One suspects that Cebula’s inspiration for this lark came directly from genuine academic horror stories. Among the best known involves an adjunct at Duquesne University in Pittsburgh who taught French for twenty-five years, her salary never rising above $20,000, before dying nearly homeless in 2013 at the age of eighty-three, her classes cut, with no retirement benefits or health insurance. At San José State University in Silicon Valley, according to the San Francisco Chronicle, one English teacher lives out of her car, grading papers after dark by headlamp and keeping things neat so as to “avoid suspicion.” Another adjunct in an unidentified “large US city,” reports The Guardian, turned to sex work rather than lose her apartment.

Though these stories are extreme, they are illustrative of the current academic workplace. According to the UC Berkeley Labor Center, 25 percent of part-time faculty nationally rely on public assistance programs. In 1969, 78 percent of instructional staff at US institutions of higher education were tenured or on the tenure track; today, after decades of institutional expansion amid stagnant or dwindling budgets, the figure is 33 percent. More than one million workers now serve as nonpermanent faculty in the US, constituting 50 percent of the instructional workforce at public Ph.D.-granting institutions, 56 percent at public masters degree–granting institutions, 62 percent at public bachelors degree–granting institutions, 83 percent at public community colleges, and 93 percent at for-profit institutions.

To account for these developments, some may look to the increasing age of retirement of tenure-track faculty, which now stands at well over seventy. But, anecdotally at least, the reason many tenured faculty wait so long to retire may be the knowledge that they will not be replaced—when a Victorian poetry professor calls it quits, so, at many institutions, does her entire subfield. Who wants to know they will be the last person to teach a seminar on Tennyson? Others will blame the explosion of nonacademic staff: between 1975 and 2005, the number of full-time faculty in US higher education increased by 51 percent, while the number of administrators increased by 85 percent and the number of nonmanagerial professional staff increased by 240 percent. Such criticism can easily become unfair, as when teachers resent other workers who have taken over some of their old tasks—in fact sparing them chores like advising or curricula development—or when they act as though the university could do without programs that have made possible greater openness (such as Title IX officers and support for first-generation students).

. . . .

Just as business managers in private industry squeezed workers to satisfy ever more demanding shareholders, taking home a cut for themselves in the process, so university administrators have reduced teacher pay and increased job insecurity in an effort to make possible expansions in operations that typically resulted in yet more administrative and professional staff, and higher salaries for those who directed them. In this process, teachers, because of their commitment to their jobs and the relative nontransferability of their skills, were simply more exploitable than, say, financial compliance officers. Notably, between 1975 and 2005, the proportion of part-time administrators in higher education decreased from 4 percent to 3 percent, even as the proportion of part-time adjuncts exploded. As one college vice-president advised a group of adjuncts at a large community college in the 2000s (the specific details are left vague for fear of retaliation), “You should realize that you are not considered faculty, or even people. You are units of flexibility.”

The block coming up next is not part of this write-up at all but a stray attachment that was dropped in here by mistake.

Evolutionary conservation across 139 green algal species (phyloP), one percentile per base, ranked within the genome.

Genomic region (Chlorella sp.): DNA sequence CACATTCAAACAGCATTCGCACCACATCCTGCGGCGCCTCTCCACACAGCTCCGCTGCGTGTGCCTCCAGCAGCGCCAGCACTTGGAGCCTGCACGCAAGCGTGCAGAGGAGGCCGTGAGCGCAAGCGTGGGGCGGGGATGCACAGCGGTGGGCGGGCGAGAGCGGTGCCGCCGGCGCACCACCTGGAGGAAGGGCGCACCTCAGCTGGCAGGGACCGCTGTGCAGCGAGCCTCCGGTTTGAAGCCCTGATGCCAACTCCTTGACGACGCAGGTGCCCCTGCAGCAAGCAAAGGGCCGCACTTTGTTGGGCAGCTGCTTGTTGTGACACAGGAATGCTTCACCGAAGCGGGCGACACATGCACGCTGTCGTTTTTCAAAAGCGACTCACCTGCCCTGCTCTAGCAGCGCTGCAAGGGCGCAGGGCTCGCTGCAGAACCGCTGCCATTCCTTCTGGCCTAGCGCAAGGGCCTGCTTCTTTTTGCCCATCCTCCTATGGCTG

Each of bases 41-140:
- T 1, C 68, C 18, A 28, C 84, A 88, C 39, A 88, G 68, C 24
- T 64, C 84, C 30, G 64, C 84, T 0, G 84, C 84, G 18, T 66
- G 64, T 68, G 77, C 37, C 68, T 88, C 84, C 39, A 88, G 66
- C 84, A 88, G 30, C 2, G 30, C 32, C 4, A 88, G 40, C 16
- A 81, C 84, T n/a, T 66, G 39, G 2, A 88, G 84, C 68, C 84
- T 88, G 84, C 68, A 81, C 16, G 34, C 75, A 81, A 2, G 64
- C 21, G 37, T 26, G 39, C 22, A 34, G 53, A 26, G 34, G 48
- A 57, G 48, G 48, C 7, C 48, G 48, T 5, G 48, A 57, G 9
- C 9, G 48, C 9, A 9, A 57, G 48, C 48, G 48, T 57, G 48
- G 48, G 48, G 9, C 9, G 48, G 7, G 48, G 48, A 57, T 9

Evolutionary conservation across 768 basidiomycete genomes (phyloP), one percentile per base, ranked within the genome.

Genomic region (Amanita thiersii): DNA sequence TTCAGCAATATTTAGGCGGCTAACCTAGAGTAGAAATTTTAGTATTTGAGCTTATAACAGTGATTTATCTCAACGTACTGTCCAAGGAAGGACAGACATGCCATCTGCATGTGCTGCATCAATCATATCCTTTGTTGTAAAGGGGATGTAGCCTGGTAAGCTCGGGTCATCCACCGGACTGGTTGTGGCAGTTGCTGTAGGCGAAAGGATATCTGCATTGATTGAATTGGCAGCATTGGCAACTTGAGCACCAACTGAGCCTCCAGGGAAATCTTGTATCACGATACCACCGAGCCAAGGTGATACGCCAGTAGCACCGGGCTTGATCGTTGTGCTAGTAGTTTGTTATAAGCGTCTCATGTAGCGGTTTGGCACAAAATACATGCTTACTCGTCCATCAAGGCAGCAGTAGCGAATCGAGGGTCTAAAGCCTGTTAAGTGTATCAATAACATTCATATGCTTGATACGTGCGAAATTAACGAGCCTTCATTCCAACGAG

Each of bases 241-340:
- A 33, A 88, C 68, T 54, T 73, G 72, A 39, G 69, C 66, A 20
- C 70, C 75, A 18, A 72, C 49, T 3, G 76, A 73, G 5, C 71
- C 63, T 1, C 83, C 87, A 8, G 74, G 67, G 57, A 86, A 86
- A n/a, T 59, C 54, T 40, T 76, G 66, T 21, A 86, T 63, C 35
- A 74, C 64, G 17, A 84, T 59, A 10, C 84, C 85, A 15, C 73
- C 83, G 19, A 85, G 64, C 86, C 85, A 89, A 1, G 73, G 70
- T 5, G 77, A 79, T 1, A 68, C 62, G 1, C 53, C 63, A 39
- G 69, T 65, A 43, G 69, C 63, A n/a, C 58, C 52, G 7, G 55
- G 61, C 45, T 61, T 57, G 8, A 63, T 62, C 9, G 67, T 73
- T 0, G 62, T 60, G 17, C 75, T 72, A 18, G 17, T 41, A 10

Link to the rest at The New York Review of Books.

If PG were King for a day, he would require that colleges and universities publish annual statistics disclosing what percentage of their courses are taught by adjunct faculty and the names of the classes and departments in which those classes reside. He has little doubt that someone will collect such data and publish comparisons between various institutions.

PG suspects that English Literature and Creative Writing are the professional homes for an outsized portion of adjuncts.

Given the sky-high cost of most colleges in the US these days and the massive debt many students and their families incur to pay those costs, prospective students may wish to know how many classes they will be taking that are taught by part-time or poorly-paid adjunct faculty.

How We Bury the War Dead

A comment about a touching story concerning the service of a soldier in World War II that PG posted a couple of days ago sent him on a short online research project.

From The Wall Street Journal ( May 29, 2010 ):

The U.S. military didn’t always bring home its dead. In the Seminole Indian Wars in the early 1800s, most of the troops were buried near where they fell. The remains of some dead officers were collected and sent back to their families, but only if the men’s relatives paid all of the costs. Families had to buy and ship a leaded coffin to a designated military quartermaster, and after the body had been disinterred, they had to cover the costs of bringing the coffin home.